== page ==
How does one attempt to write the memorial of a beloved friend? It is an inevitable part of many people’s lives, but it is the first time I am attempting to do this for someone I have loved and I am finding it terrifically challenging. The hardest part of doing it is acknowledging what it means, the finality of it.

 David occupied a unique place in my life, my only close friend from Amherst who was living in the Valley when my husband and I moved to Springfield in 1991. In all the time that I knew him, he had a vibrancy and uniquely kinetic presence that made the time I spent with him memorable.

I first met David in the winter of 1987. I had just returned from a semester abroad, and Ben Zimmerman introduced us. We hit it off immediately. Our love of the music of the Grateful Dead especially cemented our friendship. I was taken by his acerbic wit, his quick mind, low tolerance for phoniness of any sort, and innate athleticism. He had a bouncy gait that matched his irreverence for all things not sports-or-music-related, and I just loved him for being such a breath of fresh air in the stiff political correctness that frequently pervaded Amherst.

I enjoyed knowing Dave at Amherst and we had many good times at school that laid the basis for the feelings that would sustain our relationship for the next 25 years. We did not stay in touch initially after I graduated and moved to Boston in 1988. When I moved to Springfield with my husband, Jeff (Amherst ’86) in 1991, however, we quickly picked up where we had left off with our friendship. Jeff, David, and I had a lot of fun over the next few years. The concerts that we attended together were some of the best times of my life.

After my children were born, in 1995 and 1998, I saw less of David. Life gets in the way. Both of us were dealing with challenges and neither one of us was able to help the other in the way that friends hope they can be available to each other. We got caught up in our own affairs and the years have gone by. We communicated sporadically over the next decade, although when we did, it was always warm and the friendship easily rekindled.

 I saw David in the summer of 2010. He was ever the Merry Prankster I loved so much that night. His girlfriend Mia had made a lovely dinner party and we had a blast. Jeff played his piano with a band for the first time that night and we listened to and sang many, many songs.  It was an amazing Midsummer’s Night’s Dream of an evening.

When I last saw him a year ago, I brought my new iPad for him to explore. We had an enthusiastic discussion about the potential of technology to help people with disabilities. Of course, the only thing he wanted me to show him on the iPad was how easy it would be for him to access any Grateful Dead show or song from any year on demand, spontaneously. I will never forget the look of deep, deep satisfaction, joy, and amazement on his face  as we sat, listening together to song after song that we loved.

“I was surprised, as always, be how easy the act of leaving was, and how good it felt. The world was suddenly rich with possibility.” ― Jack Kerouac, On the Road

I am missing David so much.  I miss what he brought to my life, and I miss what he will not be able to bring back to it. I am taking solace in the free-spirited words of Jack Kerouac in the hopes that in his leaving, David has finally found the ease he was seeking. I know that his energy is somewhere where the music never stops.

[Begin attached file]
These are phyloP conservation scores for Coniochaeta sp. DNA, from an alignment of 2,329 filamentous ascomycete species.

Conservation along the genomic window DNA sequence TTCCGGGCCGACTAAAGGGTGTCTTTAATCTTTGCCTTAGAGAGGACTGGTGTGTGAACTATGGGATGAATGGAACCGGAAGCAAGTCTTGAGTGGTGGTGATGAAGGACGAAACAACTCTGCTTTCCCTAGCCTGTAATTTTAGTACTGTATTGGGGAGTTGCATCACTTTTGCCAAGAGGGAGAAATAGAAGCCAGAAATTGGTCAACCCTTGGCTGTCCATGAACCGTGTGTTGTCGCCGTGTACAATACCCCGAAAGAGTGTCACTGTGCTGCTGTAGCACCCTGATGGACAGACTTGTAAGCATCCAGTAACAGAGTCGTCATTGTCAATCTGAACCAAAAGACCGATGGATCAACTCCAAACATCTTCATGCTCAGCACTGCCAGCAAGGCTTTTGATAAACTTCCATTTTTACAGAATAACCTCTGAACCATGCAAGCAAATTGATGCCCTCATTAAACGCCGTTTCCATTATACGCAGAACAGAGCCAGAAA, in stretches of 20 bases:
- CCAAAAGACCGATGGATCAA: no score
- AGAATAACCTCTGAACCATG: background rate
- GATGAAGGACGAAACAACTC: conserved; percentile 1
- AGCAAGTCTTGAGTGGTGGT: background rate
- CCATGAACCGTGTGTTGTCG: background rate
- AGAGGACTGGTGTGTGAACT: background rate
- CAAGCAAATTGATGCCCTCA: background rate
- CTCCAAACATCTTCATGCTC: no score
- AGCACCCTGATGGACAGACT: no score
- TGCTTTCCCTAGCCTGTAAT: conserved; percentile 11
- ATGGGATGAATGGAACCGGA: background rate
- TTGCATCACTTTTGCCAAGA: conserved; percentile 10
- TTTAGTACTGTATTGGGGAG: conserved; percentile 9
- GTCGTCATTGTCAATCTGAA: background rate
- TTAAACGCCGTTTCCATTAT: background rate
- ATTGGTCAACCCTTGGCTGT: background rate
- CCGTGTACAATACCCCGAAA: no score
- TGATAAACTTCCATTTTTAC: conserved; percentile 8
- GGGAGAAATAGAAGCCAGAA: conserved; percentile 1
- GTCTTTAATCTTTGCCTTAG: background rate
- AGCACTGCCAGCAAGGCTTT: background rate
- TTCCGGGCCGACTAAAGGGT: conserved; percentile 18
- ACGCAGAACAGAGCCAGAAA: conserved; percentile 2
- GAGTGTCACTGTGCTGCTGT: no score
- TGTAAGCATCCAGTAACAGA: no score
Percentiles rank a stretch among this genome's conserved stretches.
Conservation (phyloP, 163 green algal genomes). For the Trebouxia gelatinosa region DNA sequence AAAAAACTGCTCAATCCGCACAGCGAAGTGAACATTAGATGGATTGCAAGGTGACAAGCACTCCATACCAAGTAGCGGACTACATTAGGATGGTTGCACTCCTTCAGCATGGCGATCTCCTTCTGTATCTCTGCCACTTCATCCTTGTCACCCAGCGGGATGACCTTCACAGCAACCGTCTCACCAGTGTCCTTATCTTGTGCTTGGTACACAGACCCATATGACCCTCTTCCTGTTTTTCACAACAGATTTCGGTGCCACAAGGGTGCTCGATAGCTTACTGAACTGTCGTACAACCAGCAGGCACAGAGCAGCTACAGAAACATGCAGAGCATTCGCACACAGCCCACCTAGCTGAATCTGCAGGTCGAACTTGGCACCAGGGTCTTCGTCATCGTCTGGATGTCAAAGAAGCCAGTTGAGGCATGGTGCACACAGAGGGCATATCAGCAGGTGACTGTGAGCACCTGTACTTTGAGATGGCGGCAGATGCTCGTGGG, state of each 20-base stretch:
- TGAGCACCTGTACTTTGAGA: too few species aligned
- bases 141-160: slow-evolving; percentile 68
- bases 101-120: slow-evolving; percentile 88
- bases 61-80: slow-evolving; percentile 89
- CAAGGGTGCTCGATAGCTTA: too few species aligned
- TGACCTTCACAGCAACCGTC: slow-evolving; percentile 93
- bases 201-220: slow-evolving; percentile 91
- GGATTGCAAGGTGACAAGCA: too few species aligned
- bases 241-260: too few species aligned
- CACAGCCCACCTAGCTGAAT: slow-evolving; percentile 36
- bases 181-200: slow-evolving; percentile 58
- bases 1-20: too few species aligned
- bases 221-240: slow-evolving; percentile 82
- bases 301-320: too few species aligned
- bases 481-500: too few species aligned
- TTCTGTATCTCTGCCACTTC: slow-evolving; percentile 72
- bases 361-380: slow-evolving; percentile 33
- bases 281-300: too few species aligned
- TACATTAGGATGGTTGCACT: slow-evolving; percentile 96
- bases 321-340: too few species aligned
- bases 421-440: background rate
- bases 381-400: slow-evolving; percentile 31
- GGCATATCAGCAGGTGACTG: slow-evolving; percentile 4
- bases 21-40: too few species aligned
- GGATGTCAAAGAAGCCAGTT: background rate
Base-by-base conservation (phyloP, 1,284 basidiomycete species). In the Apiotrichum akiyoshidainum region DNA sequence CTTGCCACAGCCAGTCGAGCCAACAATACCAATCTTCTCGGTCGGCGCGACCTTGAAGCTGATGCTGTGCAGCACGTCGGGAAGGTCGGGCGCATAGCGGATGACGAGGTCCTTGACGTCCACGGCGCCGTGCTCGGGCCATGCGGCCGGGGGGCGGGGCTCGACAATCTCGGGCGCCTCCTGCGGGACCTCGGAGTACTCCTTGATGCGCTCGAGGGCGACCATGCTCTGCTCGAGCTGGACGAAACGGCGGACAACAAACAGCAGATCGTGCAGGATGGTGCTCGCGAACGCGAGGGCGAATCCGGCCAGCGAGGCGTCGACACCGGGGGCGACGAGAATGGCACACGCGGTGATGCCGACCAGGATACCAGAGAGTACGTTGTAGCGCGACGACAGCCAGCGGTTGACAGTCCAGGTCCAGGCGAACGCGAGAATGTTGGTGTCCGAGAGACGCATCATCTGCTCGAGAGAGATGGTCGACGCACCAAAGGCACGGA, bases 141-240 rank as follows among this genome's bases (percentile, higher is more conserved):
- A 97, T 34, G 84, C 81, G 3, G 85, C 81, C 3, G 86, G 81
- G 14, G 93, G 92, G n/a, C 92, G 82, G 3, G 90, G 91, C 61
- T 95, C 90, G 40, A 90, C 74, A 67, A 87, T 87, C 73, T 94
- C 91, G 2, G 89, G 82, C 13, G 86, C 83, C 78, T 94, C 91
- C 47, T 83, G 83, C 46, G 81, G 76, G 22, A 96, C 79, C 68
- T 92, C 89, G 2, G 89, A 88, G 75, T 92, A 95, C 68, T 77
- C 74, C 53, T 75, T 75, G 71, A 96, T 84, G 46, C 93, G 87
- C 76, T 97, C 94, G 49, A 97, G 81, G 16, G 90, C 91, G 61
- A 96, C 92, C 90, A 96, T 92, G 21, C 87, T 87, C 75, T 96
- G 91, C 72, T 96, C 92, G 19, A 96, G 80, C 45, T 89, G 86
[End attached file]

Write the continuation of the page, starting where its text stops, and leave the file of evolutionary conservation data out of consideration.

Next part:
Tragically, David Pelczarski recently passed away.  Speaking on behalf of a number of his good friends and roommates from his Amherst years, I can say that we all are truly saddened by the loss.  Pelzo, as we called him, was not the easiest to get to know.  He had a hard shell that often was difficult to pierce.  Once you did so, however, and were able to get to know the real Dave, you were rewarded.  He was intelligent, incredibly funny, and loyal.  He had a biting, sarcastic wit that could make you laugh uncontrollably, and he wasn’t afraid to use it.  He also had a gigantic heart and cared very much about the people close to him.  In short, he was a good friend.

To be honest, I lost touch with Dave over the years since Amherst, and, unfortunately, I think that also was the case with many of Dave’s friends from college.  Dave fell on rough times, and I believe things were not the easiest for him since we graduated.  I’m sure this is what led to the tragedy of Dave’s much too-short life.

Fortunately for those of us who became friends with Dave, we will be able to remember the many good times we had with him and the many incredible talents he possessed.  I remember hours spent playing various forms of catch with a football, basketball, or whatever was handy while Dave would provide the detailed play-by-play and sarcastic color commentary.  I remember marveling at Dave’s athletic abilities on the basketball court.  I remember being impressed by how intelligent Dave was even though he didn’t fit the mold of the academic intellectual.  And, I remember Dave’s incredible generosity – whatever he had was yours to share.  Most of all, I remember Dave as one of the most fun and enjoyable people to spend time with at Amherst.   In a recent e-mail exchange reminiscing about Dave, Ben Zimmerman, ’89, noted that Pelzo was one of the funniest people he’d ever met.  I couldn’t agree more.

Like many of Dave’s Amherst friends, I only knew him well for a short period of time, but, without a doubt, that limited time provided me with a host of wonderful memories.  Moreover, I know that to be the case for all of us who were able to call Dave our friend during our years at Amherst.  Pelzo, you will be missed.

Eric Jaffe, ‘90

Goodbye Pelzo,  

Thanks for the great times and all the laughs.  Forever a member of the "fun bunch",